And It Bored Me: Van Morrison gets tasteful

Having heard good things about his Green Man headline set a couple of years back (all your favourites from Astral Weeks and Moondance) I was quietly hopeful for Van Morrison's return to Montreux. What we got was a highly professional set of laid-back R&B - in other words, a bit of a snoozefest. I'd been intrigued by the news that Morrison has been opening many of his recent shows with 'Celtic Swing', a saxophone instrumental from his 1983 album Inarticulate Speech Of The Heart. With its fusion of New Age synth and Celtic jazz, it's a record ripe for rediscovery by hypnagogic pop fetishists. Shorn of its 80s avant-M.O.R. production, 'Celtic Swing' sounds more traditional, all velvety Hammond chords and Irish mystic alto sax. Morrison isn't a bad saxophonist, but his phrasing is pretty unadventurous, alternating between soft trills and staccato blues figures. The same might be said of his singing. His grace notes and ad libs are competent enough, but they hardly reach the ecstatic heights of Astral Weeks. His scatting is uninspired, revolving around repeated intensifiers ("very, very, very, very, very") and predictable syncopations. In fairness, his voice itself is in good shape, mellowed with age, but not without a flinty edge. The horn section, which tonight includes special guest Maceo Parker, take some classy solos, but there's little tension generated between the band as a whole. With their easy rhythms and tight horn arrangements, latter day cuts like 'Back On Top' and 'Open The Door (To Your Heart)' are perfectly pleasant, but I can't help but wish for someone to cut across the grain with a brief squall of sax or an off-kilter rhythm. 'Ballerina', that glorious song from Astral Weeks, makes a very welcome appearance towards the end, but as gorgeous as it sounds, it is perhaps a little too neat, lacking the sublime sense of chaos jazzers Connie Kay and Richard Davis brought to the original. Morrison closes the set by paying homage to one of his blues masters, Sonny Boy Williamson, yet there's no grit to his version of 'Help Me', the original's steam engine riff rendered as a tasteful shuffle.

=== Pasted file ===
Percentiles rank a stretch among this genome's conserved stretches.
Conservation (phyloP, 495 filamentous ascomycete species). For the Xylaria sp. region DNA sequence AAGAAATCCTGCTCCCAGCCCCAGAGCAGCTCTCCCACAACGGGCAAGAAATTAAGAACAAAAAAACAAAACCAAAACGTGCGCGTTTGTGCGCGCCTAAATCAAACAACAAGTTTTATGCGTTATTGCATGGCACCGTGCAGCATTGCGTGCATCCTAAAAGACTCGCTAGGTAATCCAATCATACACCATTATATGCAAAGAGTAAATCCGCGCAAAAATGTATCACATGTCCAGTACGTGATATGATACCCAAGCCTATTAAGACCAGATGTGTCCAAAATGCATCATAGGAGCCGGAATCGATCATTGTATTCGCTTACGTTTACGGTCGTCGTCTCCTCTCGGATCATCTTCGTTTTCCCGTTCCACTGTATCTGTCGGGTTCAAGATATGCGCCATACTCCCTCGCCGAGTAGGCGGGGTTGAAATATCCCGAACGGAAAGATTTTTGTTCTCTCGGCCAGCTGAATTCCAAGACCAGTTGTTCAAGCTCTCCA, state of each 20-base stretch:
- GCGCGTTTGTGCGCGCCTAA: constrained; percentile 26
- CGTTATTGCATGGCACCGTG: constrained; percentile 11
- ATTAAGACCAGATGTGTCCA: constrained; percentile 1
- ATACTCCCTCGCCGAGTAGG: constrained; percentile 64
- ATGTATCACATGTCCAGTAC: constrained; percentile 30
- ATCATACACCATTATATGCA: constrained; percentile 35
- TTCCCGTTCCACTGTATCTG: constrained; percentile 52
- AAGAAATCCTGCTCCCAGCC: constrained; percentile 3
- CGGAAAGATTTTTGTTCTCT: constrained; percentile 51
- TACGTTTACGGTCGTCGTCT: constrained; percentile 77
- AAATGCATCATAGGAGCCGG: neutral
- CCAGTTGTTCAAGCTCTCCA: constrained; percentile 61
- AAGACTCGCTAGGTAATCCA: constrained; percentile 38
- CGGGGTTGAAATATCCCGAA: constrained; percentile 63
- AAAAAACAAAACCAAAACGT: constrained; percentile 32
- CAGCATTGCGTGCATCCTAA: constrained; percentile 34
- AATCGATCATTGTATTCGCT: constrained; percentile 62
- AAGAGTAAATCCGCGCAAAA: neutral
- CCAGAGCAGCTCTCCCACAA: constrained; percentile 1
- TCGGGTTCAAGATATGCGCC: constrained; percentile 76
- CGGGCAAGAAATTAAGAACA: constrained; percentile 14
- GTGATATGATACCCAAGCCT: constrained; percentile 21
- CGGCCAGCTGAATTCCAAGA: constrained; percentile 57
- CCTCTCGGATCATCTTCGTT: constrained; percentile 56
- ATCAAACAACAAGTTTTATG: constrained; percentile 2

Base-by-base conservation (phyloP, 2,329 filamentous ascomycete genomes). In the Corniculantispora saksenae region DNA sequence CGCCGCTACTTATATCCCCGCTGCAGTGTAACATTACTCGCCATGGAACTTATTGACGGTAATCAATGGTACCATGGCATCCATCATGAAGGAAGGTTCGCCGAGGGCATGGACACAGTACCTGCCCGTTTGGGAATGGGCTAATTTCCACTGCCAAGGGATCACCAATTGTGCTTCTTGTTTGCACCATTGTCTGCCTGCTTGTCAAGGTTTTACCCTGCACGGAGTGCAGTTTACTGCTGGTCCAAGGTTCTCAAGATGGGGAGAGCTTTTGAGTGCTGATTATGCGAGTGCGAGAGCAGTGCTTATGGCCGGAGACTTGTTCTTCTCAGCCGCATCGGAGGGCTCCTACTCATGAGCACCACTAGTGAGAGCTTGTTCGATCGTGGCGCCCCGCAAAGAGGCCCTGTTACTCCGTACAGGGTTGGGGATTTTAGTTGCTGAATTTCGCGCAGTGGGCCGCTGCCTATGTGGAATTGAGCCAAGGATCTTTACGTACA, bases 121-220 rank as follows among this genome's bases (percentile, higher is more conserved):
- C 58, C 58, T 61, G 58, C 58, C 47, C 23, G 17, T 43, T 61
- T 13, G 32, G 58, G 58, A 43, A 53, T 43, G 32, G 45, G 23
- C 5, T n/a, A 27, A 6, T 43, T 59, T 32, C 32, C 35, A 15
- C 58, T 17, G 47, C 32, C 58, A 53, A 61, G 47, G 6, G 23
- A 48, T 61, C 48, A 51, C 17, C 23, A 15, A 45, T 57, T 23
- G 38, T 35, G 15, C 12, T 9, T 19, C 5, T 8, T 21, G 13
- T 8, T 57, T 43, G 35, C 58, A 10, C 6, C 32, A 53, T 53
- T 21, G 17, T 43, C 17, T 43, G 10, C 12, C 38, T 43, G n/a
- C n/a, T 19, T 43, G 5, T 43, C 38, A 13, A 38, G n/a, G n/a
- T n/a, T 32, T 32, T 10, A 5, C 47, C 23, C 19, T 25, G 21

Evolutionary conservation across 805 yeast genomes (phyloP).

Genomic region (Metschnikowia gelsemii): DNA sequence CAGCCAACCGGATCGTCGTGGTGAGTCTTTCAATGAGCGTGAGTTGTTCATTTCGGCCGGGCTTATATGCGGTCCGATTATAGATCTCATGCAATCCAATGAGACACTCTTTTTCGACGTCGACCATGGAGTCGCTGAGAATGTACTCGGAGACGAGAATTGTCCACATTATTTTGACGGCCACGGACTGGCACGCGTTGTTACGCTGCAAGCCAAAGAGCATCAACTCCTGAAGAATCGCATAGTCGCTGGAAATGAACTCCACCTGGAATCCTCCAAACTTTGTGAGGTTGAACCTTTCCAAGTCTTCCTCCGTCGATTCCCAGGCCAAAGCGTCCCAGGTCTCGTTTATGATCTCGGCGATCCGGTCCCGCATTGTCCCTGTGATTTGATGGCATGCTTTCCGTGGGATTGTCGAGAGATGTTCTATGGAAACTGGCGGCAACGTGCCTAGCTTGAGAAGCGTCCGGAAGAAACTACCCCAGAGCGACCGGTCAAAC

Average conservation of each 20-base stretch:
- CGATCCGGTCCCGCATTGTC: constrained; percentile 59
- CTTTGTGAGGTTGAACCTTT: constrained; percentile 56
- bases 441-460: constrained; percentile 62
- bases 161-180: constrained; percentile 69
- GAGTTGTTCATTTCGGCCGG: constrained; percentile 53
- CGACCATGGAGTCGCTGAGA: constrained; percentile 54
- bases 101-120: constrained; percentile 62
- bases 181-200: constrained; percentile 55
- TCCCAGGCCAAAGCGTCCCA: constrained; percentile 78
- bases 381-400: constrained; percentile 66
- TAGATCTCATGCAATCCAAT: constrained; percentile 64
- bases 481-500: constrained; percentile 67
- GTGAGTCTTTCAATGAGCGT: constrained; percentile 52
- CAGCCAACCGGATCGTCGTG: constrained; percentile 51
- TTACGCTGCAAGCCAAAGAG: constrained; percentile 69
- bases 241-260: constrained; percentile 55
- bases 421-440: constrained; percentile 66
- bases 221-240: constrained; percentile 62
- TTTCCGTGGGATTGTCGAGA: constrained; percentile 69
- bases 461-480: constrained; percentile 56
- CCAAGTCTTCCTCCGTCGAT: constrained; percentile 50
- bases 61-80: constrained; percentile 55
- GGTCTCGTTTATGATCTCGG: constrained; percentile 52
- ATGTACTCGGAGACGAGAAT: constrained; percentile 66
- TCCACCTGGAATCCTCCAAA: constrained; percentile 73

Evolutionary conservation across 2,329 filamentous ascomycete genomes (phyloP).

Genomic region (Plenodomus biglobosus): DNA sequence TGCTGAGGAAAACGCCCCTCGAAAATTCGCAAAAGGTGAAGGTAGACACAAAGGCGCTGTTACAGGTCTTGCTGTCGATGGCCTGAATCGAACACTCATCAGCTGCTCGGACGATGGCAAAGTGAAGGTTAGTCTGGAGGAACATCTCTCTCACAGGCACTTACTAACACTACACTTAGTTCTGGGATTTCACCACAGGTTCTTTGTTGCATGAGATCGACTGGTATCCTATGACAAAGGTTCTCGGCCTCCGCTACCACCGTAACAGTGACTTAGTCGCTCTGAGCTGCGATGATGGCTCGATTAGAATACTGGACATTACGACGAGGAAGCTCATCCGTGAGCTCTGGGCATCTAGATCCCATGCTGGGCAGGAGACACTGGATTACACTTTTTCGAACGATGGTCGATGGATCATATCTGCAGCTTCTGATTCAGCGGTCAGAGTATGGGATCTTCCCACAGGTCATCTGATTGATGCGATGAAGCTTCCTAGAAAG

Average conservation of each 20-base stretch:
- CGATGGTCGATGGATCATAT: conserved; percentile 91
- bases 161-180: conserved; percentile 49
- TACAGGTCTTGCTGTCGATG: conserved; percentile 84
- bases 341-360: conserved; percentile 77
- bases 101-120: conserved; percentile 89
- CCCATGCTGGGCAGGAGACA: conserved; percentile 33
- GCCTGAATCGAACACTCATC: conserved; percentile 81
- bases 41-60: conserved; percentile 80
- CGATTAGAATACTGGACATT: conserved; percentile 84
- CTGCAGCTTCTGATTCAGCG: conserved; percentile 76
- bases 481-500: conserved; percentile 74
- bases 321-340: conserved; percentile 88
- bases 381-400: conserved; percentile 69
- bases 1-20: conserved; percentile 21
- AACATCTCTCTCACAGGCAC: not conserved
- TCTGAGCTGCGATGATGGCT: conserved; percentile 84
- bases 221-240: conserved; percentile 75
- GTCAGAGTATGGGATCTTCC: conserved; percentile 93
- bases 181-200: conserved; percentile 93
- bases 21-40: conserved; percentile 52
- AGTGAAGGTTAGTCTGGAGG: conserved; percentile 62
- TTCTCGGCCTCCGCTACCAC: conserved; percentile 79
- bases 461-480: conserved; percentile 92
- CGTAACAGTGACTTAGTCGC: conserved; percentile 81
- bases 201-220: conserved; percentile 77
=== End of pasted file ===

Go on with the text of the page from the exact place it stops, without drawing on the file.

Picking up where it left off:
"When you moan, the devil don't know what you're talking about."

In contrast to Morrison's nine-piece band, Mavis Staples has just guitar, bass, drums and a trio of backing singers. Yet they generate far more noise, energy and soul than the Belfast Cowboy's slick posse. Led by guitar ace Rick Holmstrom, her band cook up a raw, bluesy take on the early Staple Singers' sound, all tough tremolo guitar and funky gutbucket drums, leaving plenty of space for the singers to work their gospel magic. They might not go in for the mildly experimental indie rock touches Wilco's Jeff Tweedy brought to Staples' last two albums, but this is a dynamic band, unafraid of silence or dissonance. Staples dips into those recent albums tonight – 'I Like The Things About Me' is particularly tasty – but much of the set draws on Staple Singers classics alongside some smart covers.

Several songs revisit the Civil Rights era, including a stirring 'Freedom Highway', written by Roebuck Staples for the 1962 Selma to Montgomery March, and Martin Luther King's favourite, 'Why Am I Treated So Bad'. Closing the main set, Little Milton's 1965 hit 'We're Gonna Make It' becomes a righteous gospel rave-up, with ecstatic vocals and strident guitar. It's not all back-in-the-day though: her version of Lauryn Hill's 'Everything Is Everything' works brilliantly, the original's staccato strings transformed into a jagged guitar riff oddly reminiscent of Amerie's 'One Thing'. It's also a great showcase for Staples' inspired vocal interplay with Donny Gerrard, Vicki Randle and Yvonne Staples.